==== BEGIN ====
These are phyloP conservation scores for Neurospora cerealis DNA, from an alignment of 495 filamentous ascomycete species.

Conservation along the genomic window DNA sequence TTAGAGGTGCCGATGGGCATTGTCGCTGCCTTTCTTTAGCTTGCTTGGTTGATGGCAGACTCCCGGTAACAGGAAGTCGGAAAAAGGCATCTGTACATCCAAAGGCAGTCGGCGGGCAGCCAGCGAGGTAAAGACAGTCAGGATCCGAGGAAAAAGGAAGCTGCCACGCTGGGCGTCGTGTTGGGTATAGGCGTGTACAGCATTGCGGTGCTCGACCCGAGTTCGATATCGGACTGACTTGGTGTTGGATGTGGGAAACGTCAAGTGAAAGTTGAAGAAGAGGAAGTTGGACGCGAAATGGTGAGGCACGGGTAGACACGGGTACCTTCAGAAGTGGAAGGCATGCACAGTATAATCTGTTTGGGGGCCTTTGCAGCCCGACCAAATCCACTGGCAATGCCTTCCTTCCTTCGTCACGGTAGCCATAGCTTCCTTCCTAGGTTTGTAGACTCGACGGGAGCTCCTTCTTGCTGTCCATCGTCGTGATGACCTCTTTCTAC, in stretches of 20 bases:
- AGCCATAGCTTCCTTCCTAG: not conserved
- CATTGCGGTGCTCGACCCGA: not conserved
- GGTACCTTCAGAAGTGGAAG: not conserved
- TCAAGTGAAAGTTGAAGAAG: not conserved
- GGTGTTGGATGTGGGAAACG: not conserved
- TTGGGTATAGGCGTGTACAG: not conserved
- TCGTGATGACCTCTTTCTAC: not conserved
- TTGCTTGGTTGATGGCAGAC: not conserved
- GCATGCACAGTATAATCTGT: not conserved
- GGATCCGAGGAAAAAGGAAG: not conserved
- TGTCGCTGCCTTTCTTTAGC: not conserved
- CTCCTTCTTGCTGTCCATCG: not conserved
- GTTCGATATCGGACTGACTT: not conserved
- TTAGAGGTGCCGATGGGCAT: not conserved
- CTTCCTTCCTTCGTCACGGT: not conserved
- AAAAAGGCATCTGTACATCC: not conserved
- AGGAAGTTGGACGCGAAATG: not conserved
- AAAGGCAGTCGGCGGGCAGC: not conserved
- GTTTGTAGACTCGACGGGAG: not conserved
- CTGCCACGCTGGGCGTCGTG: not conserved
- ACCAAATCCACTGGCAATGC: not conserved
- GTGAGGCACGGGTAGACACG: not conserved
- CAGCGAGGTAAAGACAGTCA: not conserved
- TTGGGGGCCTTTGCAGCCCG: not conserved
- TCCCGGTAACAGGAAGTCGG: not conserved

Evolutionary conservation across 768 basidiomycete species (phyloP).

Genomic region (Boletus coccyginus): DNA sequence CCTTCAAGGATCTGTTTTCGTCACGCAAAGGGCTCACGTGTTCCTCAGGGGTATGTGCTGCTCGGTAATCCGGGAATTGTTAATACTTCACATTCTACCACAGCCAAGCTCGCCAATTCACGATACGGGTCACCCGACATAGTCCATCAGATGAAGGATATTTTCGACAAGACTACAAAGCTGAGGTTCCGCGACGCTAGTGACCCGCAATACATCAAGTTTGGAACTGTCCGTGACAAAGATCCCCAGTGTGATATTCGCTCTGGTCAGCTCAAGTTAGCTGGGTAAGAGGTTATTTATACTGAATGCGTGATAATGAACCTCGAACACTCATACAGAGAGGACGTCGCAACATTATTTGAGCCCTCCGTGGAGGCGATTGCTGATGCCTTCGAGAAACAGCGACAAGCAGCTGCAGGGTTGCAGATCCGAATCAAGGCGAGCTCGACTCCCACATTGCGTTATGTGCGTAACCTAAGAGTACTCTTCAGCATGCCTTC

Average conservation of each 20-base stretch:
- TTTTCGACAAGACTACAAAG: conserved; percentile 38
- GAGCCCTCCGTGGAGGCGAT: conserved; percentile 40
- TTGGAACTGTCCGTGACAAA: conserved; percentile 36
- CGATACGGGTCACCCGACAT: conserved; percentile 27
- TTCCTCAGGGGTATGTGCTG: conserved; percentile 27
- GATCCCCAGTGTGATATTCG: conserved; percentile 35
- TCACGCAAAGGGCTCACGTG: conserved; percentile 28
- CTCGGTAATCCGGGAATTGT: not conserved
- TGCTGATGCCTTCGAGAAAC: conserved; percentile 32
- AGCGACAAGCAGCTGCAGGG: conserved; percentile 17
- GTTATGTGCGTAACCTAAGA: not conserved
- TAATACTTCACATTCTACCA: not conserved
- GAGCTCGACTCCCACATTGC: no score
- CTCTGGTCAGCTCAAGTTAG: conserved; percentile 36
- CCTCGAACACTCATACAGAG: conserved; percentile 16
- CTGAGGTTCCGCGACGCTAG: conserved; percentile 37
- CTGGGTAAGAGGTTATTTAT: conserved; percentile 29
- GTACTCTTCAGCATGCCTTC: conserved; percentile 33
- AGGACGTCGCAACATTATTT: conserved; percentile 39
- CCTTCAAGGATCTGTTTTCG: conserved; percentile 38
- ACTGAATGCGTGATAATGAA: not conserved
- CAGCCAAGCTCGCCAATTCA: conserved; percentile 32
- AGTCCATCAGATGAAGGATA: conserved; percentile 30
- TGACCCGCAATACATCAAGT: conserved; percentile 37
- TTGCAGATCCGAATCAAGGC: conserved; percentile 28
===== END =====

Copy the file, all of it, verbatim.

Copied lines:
These are phyloP conservation scores for Neurospora cerealis DNA, from an alignment of 495 filamentous ascomycete species.

Conservation along the genomic window DNA sequence TTAGAGGTGCCGATGGGCATTGTCGCTGCCTTTCTTTAGCTTGCTTGGTTGATGGCAGACTCCCGGTAACAGGAAGTCGGAAAAAGGCATCTGTACATCCAAAGGCAGTCGGCGGGCAGCCAGCGAGGTAAAGACAGTCAGGATCCGAGGAAAAAGGAAGCTGCCACGCTGGGCGTCGTGTTGGGTATAGGCGTGTACAGCATTGCGGTGCTCGACCCGAGTTCGATATCGGACTGACTTGGTGTTGGATGTGGGAAACGTCAAGTGAAAGTTGAAGAAGAGGAAGTTGGACGCGAAATGGTGAGGCACGGGTAGACACGGGTACCTTCAGAAGTGGAAGGCATGCACAGTATAATCTGTTTGGGGGCCTTTGCAGCCCGACCAAATCCACTGGCAATGCCTTCCTTCCTTCGTCACGGTAGCCATAGCTTCCTTCCTAGGTTTGTAGACTCGACGGGAGCTCCTTCTTGCTGTCCATCGTCGTGATGACCTCTTTCTAC, in stretches of 20 bases:
- AGCCATAGCTTCCTTCCTAG: not conserved
- CATTGCGGTGCTCGACCCGA: not conserved
- GGTACCTTCAGAAGTGGAAG: not conserved
- TCAAGTGAAAGTTGAAGAAG: not conserved
- GGTGTTGGATGTGGGAAACG: not conserved
- TTGGGTATAGGCGTGTACAG: not conserved
- TCGTGATGACCTCTTTCTAC: not conserved
- TTGCTTGGTTGATGGCAGAC: not conserved
- GCATGCACAGTATAATCTGT: not conserved
- GGATCCGAGGAAAAAGGAAG: not conserved
- TGTCGCTGCCTTTCTTTAGC: not conserved
- CTCCTTCTTGCTGTCCATCG: not conserved
- GTTCGATATCGGACTGACTT: not conserved
- TTAGAGGTGCCGATGGGCAT: not conserved
- CTTCCTTCCTTCGTCACGGT: not conserved
- AAAAAGGCATCTGTACATCC: not conserved
- AGGAAGTTGGACGCGAAATG: not conserved
- AAAGGCAGTCGGCGGGCAGC: not conserved
- GTTTGTAGACTCGACGGGAG: not conserved
- CTGCCACGCTGGGCGTCGTG: not conserved
- ACCAAATCCACTGGCAATGC: not conserved
- GTGAGGCACGGGTAGACACG: not conserved
- CAGCGAGGTAAAGACAGTCA: not conserved
- TTGGGGGCCTTTGCAGCCCG: not conserved
- TCCCGGTAACAGGAAGTCGG: not conserved

Evolutionary conservation across 768 basidiomycete species (phyloP).

Genomic region (Boletus coccyginus): DNA sequence CCTTCAAGGATCTGTTTTCGTCACGCAAAGGGCTCACGTGTTCCTCAGGGGTATGTGCTGCTCGGTAATCCGGGAATTGTTAATACTTCACATTCTACCACAGCCAAGCTCGCCAATTCACGATACGGGTCACCCGACATAGTCCATCAGATGAAGGATATTTTCGACAAGACTACAAAGCTGAGGTTCCGCGACGCTAGTGACCCGCAATACATCAAGTTTGGAACTGTCCGTGACAAAGATCCCCAGTGTGATATTCGCTCTGGTCAGCTCAAGTTAGCTGGGTAAGAGGTTATTTATACTGAATGCGTGATAATGAACCTCGAACACTCATACAGAGAGGACGTCGCAACATTATTTGAGCCCTCCGTGGAGGCGATTGCTGATGCCTTCGAGAAACAGCGACAAGCAGCTGCAGGGTTGCAGATCCGAATCAAGGCGAGCTCGACTCCCACATTGCGTTATGTGCGTAACCTAAGAGTACTCTTCAGCATGCCTTC

Average conservation of each 20-base stretch:
- TTTTCGACAAGACTACAAAG: conserved; percentile 38
- GAGCCCTCCGTGGAGGCGAT: conserved; percentile 40
- TTGGAACTGTCCGTGACAAA: conserved; percentile 36
- CGATACGGGTCACCCGACAT: conserved; percentile 27
- TTCCTCAGGGGTATGTGCTG: conserved; percentile 27
- GATCCCCAGTGTGATATTCG: conserved; percentile 35
- TCACGCAAAGGGCTCACGTG: conserved; percentile 28
- CTCGGTAATCCGGGAATTGT: not conserved
- TGCTGATGCCTTCGAGAAAC: conserved; percentile 32
- AGCGACAAGCAGCTGCAGGG: conserved; percentile 17
- GTTATGTGCGTAACCTAAGA: not conserved
- TAATACTTCACATTCTACCA: not conserved
- GAGCTCGACTCCCACATTGC: no score
- CTCTGGTCAGCTCAAGTTAG: conserved; percentile 36
- CCTCGAACACTCATACAGAG: conserved; percentile 16
- CTGAGGTTCCGCGACGCTAG: conserved; percentile 37
- CTGGGTAAGAGGTTATTTAT: conserved; percentile 29
- GTACTCTTCAGCATGCCTTC: conserved; percentile 33
- AGGACGTCGCAACATTATTT: conserved; percentile 39
- CCTTCAAGGATCTGTTTTCG: conserved; percentile 38
- ACTGAATGCGTGATAATGAA: not conserved
- CAGCCAAGCTCGCCAATTCA: conserved; percentile 32
- AGTCCATCAGATGAAGGATA: conserved; percentile 30
- TGACCCGCAATACATCAAGT: conserved; percentile 37
- TTGCAGATCCGAATCAAGGC: conserved; percentile 28